In a study identifying 858,978 verterbral compression fracture patients in a Medicare population, the operative cohort, comprised of 119,253 kyphoplasty patients and 63,693 vertebroplasty patients, respectively, demonstrated a 37% higher survival rate at four years follow up. Within the operative cohort, the kyphoplasty group demonstrated a 7.29% higher adjusted survival rate at 3 years compared to the vertebroplasty group [9]. Increased survivorship of patients who have undergone operative management of vertebral compression fractures suggests that the benefits of kyphoplasty outweigh the minimal risks the procedure yields.

In a cadaveric study specifically measuring the intravertebral pressures, it was noted that central vertebral pressure was significantly higher in vertebroplasty compared to kyphoplasty. However, a relative increase was consistently reported at the late phase when the injected volume was noted to exceed volume of the cavity created with the balloon tamps [10,11]. In contrast, Ryu et al. suggests that the etiology of cement leakage is multifactorial and not only related to increasing intravertebral pressure [12]. Although restoration of vertebral height and the creation of a potential space in balloon kyphoplasty decreases the needed pressure to inject cement, leakage may occur once the intravertebral pressures approach the endpoints achieved by the end of the procedure.

The suggested method of avoiding increased end injection pressure is to leave cannulas in both pedicles during cement injection. The cement is injected through the “inlet “cannula on one side, allowing the blood and fat to escape through the second “outlet” cannula on the opposite side. This venting is reminiscent of the older venting technique used with early style cementing of the femoral prosthesis in early total hip arthroplasty procedures [13]. When cement creeps up the outflow cannula, the surgeon recognizes the endpoint of cement injection and withdraws both cannulas; allowing the cement to cure in situ. It is thought that an “outlet cannula” prevents intravertebral pressure gradients from approaching the maximums yielded by Wiesskopf et al. [10].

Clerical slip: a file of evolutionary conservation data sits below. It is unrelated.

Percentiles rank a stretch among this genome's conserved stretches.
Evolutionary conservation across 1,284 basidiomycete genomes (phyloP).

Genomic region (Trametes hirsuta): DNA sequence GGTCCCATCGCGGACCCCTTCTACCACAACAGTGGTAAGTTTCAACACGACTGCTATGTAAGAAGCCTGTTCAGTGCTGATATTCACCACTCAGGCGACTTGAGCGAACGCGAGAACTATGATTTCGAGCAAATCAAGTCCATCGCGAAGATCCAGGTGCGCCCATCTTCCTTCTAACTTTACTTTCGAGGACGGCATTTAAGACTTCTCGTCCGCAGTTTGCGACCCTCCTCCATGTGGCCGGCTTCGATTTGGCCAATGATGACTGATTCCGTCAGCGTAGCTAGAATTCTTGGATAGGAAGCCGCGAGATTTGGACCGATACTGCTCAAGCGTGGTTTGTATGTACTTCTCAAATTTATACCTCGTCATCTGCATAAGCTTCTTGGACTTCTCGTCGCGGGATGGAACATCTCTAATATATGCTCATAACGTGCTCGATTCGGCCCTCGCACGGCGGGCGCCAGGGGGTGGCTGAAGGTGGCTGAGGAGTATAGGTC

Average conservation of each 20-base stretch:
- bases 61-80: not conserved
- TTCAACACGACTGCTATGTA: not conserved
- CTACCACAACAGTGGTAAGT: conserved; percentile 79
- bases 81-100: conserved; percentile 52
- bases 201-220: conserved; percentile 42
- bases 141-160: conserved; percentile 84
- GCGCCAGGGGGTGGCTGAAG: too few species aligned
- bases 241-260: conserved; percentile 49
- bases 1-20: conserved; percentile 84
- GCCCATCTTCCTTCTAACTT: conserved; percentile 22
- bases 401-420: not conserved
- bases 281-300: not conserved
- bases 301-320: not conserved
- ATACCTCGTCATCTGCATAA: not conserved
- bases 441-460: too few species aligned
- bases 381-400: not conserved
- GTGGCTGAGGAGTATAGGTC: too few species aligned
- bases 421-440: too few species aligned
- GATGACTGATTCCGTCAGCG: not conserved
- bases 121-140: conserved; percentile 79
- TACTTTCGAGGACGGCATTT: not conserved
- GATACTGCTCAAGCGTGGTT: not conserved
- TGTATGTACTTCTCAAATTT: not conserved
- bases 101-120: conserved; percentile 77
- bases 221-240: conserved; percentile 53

Control of cement extravasation and prevention of embolism is especially important in a medically tenuous population with minimal cardiopulmonary reserve. The venting modification has since been adopted as the local standard of practice, and the authors, combined with their local colleagues, have collectively performed in total over 1000 kyphoplasties without any resulting in perioperative mortality or morbidity.

Conflict of Interest

No conflict of interest.